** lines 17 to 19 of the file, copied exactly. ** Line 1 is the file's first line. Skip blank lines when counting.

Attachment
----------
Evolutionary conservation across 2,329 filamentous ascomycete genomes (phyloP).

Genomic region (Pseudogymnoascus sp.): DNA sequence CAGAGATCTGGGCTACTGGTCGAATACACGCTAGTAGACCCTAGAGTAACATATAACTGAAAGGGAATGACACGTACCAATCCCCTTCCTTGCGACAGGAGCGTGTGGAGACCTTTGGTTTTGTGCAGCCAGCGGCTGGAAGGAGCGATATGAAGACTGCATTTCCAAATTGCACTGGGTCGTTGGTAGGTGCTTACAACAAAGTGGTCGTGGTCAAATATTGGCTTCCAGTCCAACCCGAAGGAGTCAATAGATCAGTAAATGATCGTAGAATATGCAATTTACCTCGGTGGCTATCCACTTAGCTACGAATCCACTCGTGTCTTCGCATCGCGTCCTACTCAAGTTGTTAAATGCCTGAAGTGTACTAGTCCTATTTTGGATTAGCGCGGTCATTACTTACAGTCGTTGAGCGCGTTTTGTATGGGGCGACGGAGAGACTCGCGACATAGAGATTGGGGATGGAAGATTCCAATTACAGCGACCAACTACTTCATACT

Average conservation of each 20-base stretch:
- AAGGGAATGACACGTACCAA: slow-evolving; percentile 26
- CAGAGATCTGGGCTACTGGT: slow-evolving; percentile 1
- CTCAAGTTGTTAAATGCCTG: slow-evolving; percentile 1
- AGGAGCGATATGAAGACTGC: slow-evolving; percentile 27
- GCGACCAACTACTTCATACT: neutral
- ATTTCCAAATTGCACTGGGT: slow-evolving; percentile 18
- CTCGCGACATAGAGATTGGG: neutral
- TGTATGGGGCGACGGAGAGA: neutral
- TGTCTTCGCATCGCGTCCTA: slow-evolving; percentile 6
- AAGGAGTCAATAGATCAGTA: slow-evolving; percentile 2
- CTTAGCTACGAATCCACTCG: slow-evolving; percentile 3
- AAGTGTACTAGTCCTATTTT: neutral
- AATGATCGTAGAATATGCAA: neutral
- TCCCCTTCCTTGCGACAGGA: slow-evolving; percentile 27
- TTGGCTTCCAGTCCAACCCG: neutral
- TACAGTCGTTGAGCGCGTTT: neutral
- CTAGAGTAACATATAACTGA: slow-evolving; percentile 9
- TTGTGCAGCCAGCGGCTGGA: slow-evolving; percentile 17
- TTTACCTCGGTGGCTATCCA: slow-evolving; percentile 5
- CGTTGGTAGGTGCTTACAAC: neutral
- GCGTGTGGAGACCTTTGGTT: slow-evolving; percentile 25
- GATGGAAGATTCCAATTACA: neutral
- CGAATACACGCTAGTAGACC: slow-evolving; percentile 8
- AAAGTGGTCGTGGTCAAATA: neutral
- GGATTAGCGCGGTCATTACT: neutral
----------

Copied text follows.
- TCCCCTTCCTTGCGACAGGA: slow-evolving; percentile 27
- TTGGCTTCCAGTCCAACCCG: neutral
- TACAGTCGTTGAGCGCGTTT: neutral